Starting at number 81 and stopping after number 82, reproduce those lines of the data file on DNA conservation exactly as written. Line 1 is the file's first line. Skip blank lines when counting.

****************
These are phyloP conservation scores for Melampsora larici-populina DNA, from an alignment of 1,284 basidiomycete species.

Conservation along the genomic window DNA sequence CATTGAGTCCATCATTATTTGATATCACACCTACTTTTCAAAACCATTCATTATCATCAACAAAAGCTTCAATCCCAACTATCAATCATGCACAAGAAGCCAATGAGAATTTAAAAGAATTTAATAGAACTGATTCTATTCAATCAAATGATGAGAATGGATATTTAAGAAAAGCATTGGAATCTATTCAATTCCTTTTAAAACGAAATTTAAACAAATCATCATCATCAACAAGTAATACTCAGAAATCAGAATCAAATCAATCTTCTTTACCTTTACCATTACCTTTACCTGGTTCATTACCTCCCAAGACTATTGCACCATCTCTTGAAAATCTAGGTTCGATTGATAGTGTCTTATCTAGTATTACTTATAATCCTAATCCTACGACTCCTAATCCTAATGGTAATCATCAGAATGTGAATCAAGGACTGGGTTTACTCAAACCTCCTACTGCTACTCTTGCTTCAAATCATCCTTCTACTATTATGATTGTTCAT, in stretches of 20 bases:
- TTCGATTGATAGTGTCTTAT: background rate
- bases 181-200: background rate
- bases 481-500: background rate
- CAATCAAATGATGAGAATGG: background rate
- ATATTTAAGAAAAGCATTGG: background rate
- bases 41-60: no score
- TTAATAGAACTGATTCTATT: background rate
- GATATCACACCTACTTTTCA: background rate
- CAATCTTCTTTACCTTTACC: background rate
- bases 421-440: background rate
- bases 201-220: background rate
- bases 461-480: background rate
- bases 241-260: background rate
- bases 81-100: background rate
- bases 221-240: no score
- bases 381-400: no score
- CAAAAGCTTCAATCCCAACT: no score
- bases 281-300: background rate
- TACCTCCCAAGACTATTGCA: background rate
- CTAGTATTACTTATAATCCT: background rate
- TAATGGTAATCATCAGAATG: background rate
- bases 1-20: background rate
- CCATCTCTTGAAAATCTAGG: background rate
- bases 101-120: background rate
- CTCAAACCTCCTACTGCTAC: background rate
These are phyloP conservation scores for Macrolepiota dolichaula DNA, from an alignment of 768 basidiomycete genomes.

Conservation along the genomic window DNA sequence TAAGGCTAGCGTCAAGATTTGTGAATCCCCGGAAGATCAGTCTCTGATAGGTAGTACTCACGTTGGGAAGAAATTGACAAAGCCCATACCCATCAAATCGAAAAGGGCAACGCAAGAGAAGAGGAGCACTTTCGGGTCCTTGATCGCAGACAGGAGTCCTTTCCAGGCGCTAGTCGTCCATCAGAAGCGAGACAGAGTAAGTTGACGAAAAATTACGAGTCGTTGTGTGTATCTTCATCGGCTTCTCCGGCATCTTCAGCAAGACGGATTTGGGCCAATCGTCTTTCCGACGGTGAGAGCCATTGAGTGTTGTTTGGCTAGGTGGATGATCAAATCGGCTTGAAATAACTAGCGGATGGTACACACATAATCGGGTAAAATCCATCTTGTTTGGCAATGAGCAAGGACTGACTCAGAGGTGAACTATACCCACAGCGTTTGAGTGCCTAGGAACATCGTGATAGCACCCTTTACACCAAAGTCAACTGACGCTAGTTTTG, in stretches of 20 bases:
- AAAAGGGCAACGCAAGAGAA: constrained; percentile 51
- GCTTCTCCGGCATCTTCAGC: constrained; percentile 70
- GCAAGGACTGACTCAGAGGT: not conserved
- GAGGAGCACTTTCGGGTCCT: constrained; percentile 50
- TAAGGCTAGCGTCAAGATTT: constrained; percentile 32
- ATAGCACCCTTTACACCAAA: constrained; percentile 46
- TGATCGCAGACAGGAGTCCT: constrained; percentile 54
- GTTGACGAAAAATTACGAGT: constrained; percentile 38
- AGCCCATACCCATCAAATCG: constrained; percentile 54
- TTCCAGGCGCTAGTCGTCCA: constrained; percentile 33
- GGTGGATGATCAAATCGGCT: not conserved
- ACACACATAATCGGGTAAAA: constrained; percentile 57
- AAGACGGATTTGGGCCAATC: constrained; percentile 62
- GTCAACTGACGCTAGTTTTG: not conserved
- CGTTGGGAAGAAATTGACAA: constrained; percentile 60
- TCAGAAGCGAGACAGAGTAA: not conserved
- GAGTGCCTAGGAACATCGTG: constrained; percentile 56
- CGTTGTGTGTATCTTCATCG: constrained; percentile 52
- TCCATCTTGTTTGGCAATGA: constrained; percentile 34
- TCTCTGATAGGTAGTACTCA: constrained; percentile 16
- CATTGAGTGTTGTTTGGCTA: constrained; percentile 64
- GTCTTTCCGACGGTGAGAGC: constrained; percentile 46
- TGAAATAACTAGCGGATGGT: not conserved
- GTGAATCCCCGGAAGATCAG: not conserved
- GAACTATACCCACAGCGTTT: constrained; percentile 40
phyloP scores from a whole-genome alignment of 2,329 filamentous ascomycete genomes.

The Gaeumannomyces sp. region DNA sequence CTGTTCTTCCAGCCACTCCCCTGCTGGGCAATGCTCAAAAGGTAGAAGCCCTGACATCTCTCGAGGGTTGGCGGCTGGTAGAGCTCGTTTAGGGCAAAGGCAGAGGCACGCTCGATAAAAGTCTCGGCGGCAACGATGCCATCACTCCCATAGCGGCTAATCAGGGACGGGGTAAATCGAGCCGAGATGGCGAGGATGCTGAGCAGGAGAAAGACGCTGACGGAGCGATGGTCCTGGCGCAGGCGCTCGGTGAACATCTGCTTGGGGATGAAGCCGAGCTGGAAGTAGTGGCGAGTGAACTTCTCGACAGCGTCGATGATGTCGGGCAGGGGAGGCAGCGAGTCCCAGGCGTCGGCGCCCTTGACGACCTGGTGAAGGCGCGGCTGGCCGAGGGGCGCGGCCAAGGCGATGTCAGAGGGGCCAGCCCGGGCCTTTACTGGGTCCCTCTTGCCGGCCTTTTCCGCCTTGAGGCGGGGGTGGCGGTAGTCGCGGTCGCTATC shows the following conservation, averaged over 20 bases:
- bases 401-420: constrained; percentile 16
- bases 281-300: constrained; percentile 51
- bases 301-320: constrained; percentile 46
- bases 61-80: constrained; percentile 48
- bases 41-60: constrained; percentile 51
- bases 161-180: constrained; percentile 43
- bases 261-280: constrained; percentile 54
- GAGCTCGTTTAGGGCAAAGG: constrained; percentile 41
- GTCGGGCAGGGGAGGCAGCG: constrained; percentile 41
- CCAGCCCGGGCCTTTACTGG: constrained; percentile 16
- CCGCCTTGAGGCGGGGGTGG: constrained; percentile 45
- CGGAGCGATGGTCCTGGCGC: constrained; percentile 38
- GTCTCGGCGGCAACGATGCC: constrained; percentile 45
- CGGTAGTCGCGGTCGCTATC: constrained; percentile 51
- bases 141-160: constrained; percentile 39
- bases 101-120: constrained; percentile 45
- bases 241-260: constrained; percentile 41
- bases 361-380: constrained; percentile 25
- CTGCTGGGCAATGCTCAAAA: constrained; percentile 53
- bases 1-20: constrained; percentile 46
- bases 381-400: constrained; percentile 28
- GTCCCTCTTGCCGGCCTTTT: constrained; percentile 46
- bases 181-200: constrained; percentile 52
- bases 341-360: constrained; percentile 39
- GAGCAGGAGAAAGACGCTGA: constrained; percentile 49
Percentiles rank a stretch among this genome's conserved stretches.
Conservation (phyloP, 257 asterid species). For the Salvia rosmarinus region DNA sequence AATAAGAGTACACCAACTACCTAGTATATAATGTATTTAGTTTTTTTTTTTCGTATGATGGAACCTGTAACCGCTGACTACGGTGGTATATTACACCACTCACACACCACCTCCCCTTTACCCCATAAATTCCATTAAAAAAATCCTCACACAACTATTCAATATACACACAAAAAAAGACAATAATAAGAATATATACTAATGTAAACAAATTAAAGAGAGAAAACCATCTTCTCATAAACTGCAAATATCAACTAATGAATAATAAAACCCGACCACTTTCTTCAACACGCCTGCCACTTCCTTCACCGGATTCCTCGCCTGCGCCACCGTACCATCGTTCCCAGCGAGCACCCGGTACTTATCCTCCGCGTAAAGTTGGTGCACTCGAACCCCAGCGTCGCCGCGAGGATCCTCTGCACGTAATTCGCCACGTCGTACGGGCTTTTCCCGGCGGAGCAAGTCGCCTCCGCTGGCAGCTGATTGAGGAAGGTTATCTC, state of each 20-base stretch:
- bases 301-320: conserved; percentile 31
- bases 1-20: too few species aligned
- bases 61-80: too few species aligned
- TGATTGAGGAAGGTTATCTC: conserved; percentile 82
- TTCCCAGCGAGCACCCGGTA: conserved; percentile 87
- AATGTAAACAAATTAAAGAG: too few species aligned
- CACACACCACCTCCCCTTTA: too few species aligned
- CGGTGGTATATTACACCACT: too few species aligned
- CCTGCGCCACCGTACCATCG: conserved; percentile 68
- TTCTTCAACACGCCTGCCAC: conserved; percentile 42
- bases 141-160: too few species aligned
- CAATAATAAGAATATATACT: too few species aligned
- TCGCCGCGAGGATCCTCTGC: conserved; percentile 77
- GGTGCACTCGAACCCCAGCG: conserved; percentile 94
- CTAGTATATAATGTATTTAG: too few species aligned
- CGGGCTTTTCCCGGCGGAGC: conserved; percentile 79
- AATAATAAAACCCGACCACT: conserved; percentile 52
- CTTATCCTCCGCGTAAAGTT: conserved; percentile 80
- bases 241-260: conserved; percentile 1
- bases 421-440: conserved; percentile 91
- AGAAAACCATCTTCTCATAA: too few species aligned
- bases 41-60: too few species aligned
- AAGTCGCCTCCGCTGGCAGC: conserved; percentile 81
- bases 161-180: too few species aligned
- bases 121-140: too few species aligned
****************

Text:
- GAGCAGGAGAAAGACGCTGA: constrained; percentile 49
Percentiles rank a stretch among this genome's conserved stretches.